The bandleaders themselves had considerable prestige, often being seen as excellent instrumentalists in their own right, rather than merely conductors. Because there was a great deal of music being played, often for dancing and for long periods of time, the musicians could no longer just remember their parts, and so the importance of arrangements grew, as did the prestige of the arranger.
At the height of the swing era, the bands could be recognized based on factors such as the instrumental style of the leader, the sound and style of the arrangments, and the individual voices of the primary soloists within each organization. Improvisation itself, which had been fairly free-flowing at the height of the polyphonic New Orleans style, was much more restricted within the framework of big band arrangements and swing music. Solos were plotted out in the arrangement, with space left for a certain soloist’s choruses, and arranged backing was written for the ensemble to provide a counterpoint and, in many cases, a springboard for the soloist to work off of.
Swing music is generally recognized to have “taken off” around 1935 with the arrival of Benny Goodman. Though Henderson, Ellington, Bennie Moten, and Count Basie laid the groundwork for the music that became swing, Goodman did much to popularize it and make it the music of the young people of the day. His appearance at the Palomar Ballroom in Los Angeles is thought to have been one of the defining events in the history of jazz and of swing music in particular.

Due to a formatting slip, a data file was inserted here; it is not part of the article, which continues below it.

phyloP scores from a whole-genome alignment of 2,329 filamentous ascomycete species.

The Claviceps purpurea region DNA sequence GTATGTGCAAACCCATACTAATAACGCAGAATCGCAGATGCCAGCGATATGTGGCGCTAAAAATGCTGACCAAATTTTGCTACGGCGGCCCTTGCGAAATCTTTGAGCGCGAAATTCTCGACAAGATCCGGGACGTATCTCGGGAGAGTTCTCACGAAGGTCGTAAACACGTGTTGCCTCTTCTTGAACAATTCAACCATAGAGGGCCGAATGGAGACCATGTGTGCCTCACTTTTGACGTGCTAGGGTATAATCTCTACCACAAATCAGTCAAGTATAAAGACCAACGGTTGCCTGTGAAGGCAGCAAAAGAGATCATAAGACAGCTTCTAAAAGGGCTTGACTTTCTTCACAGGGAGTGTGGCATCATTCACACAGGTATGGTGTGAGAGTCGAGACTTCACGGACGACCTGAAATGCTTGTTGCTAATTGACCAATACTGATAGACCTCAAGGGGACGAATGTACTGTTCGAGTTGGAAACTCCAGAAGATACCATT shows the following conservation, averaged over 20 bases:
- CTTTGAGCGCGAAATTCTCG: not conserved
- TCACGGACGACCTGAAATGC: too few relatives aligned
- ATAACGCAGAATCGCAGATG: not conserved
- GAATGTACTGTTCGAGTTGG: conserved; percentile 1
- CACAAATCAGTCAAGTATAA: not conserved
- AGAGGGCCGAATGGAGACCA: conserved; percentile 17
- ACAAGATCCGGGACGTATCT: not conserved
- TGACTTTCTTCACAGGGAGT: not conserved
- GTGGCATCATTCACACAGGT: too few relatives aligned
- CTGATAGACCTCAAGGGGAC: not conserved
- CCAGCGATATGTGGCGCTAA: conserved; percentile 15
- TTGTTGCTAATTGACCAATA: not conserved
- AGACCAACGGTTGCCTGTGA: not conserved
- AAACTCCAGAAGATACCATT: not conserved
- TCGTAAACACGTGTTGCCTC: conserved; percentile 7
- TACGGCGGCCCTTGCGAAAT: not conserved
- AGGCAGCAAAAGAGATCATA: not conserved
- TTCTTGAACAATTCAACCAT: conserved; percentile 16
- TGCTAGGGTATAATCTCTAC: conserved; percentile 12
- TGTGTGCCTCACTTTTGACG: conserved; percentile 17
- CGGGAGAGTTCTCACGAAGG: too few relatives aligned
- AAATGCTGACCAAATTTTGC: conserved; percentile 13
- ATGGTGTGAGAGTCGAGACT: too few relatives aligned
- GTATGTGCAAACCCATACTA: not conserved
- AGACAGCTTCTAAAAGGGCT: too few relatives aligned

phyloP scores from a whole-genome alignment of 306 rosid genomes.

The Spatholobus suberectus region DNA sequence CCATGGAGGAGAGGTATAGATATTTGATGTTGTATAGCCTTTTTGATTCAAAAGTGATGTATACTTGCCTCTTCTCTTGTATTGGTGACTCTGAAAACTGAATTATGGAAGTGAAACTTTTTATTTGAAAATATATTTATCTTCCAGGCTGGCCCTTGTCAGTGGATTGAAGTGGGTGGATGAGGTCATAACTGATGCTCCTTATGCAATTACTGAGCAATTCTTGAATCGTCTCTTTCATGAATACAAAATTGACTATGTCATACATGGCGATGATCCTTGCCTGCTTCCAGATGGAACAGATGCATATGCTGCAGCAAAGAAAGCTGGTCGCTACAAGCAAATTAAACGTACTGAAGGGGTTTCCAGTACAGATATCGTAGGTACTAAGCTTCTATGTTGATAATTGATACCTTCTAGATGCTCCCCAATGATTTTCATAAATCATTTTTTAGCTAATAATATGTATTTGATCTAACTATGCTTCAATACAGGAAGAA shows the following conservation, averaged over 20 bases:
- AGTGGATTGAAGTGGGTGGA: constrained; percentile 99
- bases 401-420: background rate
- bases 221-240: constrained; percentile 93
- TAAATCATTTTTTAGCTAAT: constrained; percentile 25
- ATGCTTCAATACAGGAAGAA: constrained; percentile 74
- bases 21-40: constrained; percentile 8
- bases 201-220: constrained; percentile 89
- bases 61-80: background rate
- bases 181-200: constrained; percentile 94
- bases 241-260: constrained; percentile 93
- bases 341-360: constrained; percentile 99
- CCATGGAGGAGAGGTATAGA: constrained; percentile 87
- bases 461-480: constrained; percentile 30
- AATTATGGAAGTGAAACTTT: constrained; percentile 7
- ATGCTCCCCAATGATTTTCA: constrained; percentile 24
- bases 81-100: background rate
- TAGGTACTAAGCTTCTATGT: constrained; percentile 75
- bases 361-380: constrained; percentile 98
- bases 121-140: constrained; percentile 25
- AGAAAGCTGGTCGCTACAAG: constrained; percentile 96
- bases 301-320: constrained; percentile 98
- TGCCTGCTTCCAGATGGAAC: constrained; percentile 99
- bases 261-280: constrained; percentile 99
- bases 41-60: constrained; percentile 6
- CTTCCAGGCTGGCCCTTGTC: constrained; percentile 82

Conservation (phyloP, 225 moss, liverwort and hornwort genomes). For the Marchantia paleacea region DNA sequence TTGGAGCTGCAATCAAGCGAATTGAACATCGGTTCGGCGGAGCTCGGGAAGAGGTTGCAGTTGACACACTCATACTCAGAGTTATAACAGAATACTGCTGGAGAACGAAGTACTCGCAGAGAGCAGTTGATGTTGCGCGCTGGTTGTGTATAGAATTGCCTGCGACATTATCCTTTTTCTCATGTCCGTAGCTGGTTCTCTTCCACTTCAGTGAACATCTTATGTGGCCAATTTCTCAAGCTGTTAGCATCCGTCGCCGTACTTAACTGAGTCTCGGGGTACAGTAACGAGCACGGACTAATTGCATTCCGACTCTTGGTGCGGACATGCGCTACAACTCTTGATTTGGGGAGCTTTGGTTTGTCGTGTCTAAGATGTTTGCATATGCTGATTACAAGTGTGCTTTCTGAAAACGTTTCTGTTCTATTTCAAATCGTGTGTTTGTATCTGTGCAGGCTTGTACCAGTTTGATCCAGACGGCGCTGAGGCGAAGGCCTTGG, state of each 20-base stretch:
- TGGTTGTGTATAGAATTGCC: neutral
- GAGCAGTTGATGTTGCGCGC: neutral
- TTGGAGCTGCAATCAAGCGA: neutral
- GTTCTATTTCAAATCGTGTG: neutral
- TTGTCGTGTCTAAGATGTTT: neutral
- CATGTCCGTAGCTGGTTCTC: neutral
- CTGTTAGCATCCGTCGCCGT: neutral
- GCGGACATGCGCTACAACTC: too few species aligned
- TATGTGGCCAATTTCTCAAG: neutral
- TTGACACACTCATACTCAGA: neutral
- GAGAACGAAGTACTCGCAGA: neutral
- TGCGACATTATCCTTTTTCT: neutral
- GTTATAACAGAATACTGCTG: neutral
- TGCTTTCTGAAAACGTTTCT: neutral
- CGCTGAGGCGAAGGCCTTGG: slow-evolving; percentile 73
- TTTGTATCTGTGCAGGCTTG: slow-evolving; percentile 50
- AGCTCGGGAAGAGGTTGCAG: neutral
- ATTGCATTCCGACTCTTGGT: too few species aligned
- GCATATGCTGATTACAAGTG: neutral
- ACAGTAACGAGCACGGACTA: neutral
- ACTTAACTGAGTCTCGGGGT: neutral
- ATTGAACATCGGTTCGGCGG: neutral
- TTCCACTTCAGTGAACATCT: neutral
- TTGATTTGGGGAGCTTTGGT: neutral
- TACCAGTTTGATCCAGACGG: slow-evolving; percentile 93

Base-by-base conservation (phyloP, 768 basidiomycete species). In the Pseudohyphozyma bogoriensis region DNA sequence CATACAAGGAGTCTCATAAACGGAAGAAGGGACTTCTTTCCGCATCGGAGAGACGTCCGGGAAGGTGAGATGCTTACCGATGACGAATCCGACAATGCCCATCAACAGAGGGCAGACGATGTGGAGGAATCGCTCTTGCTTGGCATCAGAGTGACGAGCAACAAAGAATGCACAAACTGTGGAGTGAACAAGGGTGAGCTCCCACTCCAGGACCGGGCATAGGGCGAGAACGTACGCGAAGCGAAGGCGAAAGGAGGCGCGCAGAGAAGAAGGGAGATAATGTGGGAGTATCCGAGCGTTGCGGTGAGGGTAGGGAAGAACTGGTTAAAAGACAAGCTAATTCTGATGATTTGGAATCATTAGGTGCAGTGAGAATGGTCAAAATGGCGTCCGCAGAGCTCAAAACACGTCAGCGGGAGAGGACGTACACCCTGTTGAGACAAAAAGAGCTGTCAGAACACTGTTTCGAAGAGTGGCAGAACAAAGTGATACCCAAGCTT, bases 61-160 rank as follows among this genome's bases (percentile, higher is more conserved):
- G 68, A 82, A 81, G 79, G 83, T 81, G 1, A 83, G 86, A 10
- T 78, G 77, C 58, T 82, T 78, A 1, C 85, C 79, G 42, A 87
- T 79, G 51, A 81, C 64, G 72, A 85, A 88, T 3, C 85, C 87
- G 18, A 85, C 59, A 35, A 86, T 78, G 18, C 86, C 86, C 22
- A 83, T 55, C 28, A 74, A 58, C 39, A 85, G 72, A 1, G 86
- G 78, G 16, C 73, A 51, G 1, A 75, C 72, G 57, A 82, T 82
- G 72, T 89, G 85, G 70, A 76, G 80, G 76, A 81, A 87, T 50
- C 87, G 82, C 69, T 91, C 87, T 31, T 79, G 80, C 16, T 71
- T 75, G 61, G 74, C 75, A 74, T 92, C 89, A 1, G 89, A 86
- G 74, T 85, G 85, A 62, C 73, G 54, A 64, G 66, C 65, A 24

Young people flocked to hear Goodman’s exciting band, engaging in energetic new dances such as the Lindy Hop, Jitterbug, and Shim Sham. There’s no question that the athletic dancing that became part of swing culture was part of the attraction to young people, even though Goodman himself felt that the dancing detracted from the musical quality of the band’s performance. Swing music, and not rock & roll, was one of the first defining elements of mass youth culture, and one of the first to be commercially exploited, albeit many years after it originated.
Swing is also generally seen as a highly democratic form of music and one that did much to relax the racial divisions of the country. People from all walks of life embraced the music, including young and old listeners, male and female, black and white. Indeed, some of the venues where swing music was played were racially mixed (though clearly the minority) and Benny Goodman hired and recorded with black musicians. Still, there were plenty of divisions and it would be a long time before the country would even attempt to become truly integrated.
By the time that World War II came around, bands such as Tommy Dorsey, Artie Shaw, and Glenn Miller had become quite popular playing a more commercialized version of swing music. Even though black musicians such as Ellington and Basie were well known and had become revered as important cultural icons, there were many bands led by black musicians who were not given the acclaim they deserved. These included Chick Webb, Jimmie Lunceford, and Earl Hines.
The commercialization of swing music, World War II, and the 1942 Musicians’ Union recording ban were all elements leading to the demise of the swing era and the rise of a new style of jazz called bebop.